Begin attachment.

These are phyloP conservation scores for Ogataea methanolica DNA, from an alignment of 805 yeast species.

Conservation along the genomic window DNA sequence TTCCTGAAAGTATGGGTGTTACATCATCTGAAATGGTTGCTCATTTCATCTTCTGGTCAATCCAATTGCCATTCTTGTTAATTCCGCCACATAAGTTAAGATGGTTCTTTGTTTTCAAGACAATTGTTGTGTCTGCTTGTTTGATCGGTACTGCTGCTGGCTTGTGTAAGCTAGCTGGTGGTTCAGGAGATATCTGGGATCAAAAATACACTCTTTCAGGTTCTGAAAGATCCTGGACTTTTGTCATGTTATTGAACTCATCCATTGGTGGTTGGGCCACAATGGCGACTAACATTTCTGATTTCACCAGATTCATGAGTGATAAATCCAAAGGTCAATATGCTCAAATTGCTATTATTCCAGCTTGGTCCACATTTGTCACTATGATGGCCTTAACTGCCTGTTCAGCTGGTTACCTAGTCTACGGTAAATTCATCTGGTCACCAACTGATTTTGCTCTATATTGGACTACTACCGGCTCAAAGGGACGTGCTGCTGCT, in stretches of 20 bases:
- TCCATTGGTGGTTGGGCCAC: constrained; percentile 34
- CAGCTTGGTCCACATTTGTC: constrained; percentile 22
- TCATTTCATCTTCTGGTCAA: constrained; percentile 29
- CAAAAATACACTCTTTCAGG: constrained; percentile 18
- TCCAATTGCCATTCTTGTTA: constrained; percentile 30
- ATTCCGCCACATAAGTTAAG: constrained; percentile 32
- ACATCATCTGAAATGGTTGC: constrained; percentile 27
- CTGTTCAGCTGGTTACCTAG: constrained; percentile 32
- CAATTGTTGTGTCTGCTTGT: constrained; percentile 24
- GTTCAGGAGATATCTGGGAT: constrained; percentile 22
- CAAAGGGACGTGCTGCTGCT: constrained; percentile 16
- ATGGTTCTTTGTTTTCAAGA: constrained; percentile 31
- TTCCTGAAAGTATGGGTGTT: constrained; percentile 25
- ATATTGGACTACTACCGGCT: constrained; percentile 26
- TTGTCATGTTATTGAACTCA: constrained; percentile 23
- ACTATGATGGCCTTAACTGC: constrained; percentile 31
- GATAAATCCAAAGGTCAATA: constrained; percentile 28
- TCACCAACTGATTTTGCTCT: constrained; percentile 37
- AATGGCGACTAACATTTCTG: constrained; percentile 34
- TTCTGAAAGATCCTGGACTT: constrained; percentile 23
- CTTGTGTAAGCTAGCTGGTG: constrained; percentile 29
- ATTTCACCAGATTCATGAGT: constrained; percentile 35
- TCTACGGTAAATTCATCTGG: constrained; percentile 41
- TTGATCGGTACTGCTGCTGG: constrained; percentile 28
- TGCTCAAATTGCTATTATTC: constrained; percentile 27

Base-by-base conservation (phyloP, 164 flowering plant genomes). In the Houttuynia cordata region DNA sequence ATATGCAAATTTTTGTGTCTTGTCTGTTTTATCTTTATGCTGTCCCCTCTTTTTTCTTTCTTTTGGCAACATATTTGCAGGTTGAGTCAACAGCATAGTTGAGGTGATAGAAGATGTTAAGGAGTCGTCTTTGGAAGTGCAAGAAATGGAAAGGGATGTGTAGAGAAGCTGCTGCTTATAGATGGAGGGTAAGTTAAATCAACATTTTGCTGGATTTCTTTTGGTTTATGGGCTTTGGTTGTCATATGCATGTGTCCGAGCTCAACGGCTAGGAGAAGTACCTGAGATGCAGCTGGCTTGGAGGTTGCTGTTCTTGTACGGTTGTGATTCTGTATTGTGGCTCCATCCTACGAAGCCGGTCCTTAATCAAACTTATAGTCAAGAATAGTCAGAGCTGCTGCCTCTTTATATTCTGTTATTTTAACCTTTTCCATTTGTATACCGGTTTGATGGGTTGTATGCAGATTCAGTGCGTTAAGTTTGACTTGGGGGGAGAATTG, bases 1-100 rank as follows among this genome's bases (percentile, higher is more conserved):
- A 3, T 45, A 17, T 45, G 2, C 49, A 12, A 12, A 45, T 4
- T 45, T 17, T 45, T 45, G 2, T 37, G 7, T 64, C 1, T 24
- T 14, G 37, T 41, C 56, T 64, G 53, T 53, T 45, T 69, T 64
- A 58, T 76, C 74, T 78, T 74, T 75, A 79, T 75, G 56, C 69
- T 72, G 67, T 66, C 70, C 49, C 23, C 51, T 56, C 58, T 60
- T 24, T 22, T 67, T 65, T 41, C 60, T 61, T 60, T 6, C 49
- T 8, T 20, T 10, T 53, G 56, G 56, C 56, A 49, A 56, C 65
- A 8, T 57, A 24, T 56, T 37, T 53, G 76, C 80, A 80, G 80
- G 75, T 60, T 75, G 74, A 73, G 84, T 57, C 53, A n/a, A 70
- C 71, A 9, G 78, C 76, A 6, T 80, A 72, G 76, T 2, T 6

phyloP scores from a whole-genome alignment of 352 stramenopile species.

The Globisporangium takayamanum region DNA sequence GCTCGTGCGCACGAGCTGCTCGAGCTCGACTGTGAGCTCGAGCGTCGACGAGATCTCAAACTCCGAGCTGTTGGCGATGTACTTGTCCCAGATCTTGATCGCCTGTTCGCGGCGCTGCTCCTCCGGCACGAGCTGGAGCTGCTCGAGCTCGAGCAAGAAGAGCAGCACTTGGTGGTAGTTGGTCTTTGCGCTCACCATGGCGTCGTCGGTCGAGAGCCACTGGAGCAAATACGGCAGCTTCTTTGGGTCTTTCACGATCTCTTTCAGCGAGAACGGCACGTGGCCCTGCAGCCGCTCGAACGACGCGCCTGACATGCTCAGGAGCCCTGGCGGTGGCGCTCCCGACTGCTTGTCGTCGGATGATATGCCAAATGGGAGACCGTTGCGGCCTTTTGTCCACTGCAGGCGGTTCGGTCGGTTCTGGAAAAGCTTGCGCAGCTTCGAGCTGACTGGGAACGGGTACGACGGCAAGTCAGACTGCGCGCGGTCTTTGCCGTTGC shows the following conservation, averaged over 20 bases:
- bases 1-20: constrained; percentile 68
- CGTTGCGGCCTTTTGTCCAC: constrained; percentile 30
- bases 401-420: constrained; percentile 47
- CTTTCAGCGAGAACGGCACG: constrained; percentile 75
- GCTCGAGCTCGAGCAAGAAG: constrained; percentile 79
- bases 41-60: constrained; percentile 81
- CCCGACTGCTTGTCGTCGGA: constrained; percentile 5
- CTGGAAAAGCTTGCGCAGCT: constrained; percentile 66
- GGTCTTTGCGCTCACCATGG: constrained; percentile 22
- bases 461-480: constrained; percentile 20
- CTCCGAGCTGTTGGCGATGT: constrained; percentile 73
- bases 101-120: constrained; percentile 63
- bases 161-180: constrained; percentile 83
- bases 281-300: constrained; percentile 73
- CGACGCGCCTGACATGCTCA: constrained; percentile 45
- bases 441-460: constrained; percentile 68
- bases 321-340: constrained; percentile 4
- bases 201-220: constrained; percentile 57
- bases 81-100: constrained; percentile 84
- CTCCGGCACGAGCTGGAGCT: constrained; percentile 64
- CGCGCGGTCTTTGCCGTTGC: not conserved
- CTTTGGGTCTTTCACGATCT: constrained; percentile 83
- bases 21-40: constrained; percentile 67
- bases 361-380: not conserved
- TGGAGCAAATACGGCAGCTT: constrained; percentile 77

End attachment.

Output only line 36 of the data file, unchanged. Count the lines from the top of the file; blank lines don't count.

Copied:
- A 8, T 57, A 24, T 56, T 37, T 53, G 76, C 80, A 80, G 80